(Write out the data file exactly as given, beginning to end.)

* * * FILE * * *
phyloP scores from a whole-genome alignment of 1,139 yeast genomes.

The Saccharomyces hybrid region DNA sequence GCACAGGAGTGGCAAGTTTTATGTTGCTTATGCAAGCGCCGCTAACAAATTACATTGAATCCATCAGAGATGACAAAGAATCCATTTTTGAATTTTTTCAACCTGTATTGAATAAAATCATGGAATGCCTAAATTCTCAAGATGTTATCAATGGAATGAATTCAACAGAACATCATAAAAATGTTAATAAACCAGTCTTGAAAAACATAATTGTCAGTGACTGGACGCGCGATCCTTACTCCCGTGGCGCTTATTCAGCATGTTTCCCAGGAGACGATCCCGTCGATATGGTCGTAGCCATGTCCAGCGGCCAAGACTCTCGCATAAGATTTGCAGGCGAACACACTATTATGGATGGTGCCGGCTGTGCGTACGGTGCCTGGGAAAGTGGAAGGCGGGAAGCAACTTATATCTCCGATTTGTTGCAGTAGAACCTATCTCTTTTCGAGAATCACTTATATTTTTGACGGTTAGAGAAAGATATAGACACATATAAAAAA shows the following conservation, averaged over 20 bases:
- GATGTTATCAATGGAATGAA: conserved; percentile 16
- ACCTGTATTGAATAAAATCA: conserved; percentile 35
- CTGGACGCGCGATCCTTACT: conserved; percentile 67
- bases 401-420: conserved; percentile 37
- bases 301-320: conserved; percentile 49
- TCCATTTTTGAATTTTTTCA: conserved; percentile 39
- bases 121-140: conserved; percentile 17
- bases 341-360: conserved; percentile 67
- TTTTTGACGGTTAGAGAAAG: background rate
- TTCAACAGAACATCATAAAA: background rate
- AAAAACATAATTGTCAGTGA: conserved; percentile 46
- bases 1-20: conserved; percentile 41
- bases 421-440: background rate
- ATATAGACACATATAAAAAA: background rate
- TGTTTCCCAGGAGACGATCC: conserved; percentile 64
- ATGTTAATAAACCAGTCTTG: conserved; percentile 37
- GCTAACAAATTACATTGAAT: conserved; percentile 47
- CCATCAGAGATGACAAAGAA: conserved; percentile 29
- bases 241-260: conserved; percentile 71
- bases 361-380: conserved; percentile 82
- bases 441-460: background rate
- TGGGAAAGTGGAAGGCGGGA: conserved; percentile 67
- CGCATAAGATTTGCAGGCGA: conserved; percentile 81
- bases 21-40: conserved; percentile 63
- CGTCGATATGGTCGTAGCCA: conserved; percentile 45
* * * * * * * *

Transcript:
phyloP scores from a whole-genome alignment of 1,139 yeast genomes.

The Saccharomyces hybrid region DNA sequence GCACAGGAGTGGCAAGTTTTATGTTGCTTATGCAAGCGCCGCTAACAAATTACATTGAATCCATCAGAGATGACAAAGAATCCATTTTTGAATTTTTTCAACCTGTATTGAATAAAATCATGGAATGCCTAAATTCTCAAGATGTTATCAATGGAATGAATTCAACAGAACATCATAAAAATGTTAATAAACCAGTCTTGAAAAACATAATTGTCAGTGACTGGACGCGCGATCCTTACTCCCGTGGCGCTTATTCAGCATGTTTCCCAGGAGACGATCCCGTCGATATGGTCGTAGCCATGTCCAGCGGCCAAGACTCTCGCATAAGATTTGCAGGCGAACACACTATTATGGATGGTGCCGGCTGTGCGTACGGTGCCTGGGAAAGTGGAAGGCGGGAAGCAACTTATATCTCCGATTTGTTGCAGTAGAACCTATCTCTTTTCGAGAATCACTTATATTTTTGACGGTTAGAGAAAGATATAGACACATATAAAAAA shows the following conservation, averaged over 20 bases:
- GATGTTATCAATGGAATGAA: conserved; percentile 16
- ACCTGTATTGAATAAAATCA: conserved; percentile 35
- CTGGACGCGCGATCCTTACT: conserved; percentile 67
- bases 401-420: conserved; percentile 37
- bases 301-320: conserved; percentile 49
- TCCATTTTTGAATTTTTTCA: conserved; percentile 39
- bases 121-140: conserved; percentile 17
- bases 341-360: conserved; percentile 67
- TTTTTGACGGTTAGAGAAAG: background rate
- TTCAACAGAACATCATAAAA: background rate
- AAAAACATAATTGTCAGTGA: conserved; percentile 46
- bases 1-20: conserved; percentile 41
- bases 421-440: background rate
- ATATAGACACATATAAAAAA: background rate
- TGTTTCCCAGGAGACGATCC: conserved; percentile 64
- ATGTTAATAAACCAGTCTTG: conserved; percentile 37
- GCTAACAAATTACATTGAAT: conserved; percentile 47
- CCATCAGAGATGACAAAGAA: conserved; percentile 29
- bases 241-260: conserved; percentile 71
- bases 361-380: conserved; percentile 82
- bases 441-460: background rate
- TGGGAAAGTGGAAGGCGGGA: conserved; percentile 67
- CGCATAAGATTTGCAGGCGA: conserved; percentile 81
- bases 21-40: conserved; percentile 63
- CGTCGATATGGTCGTAGCCA: conserved; percentile 45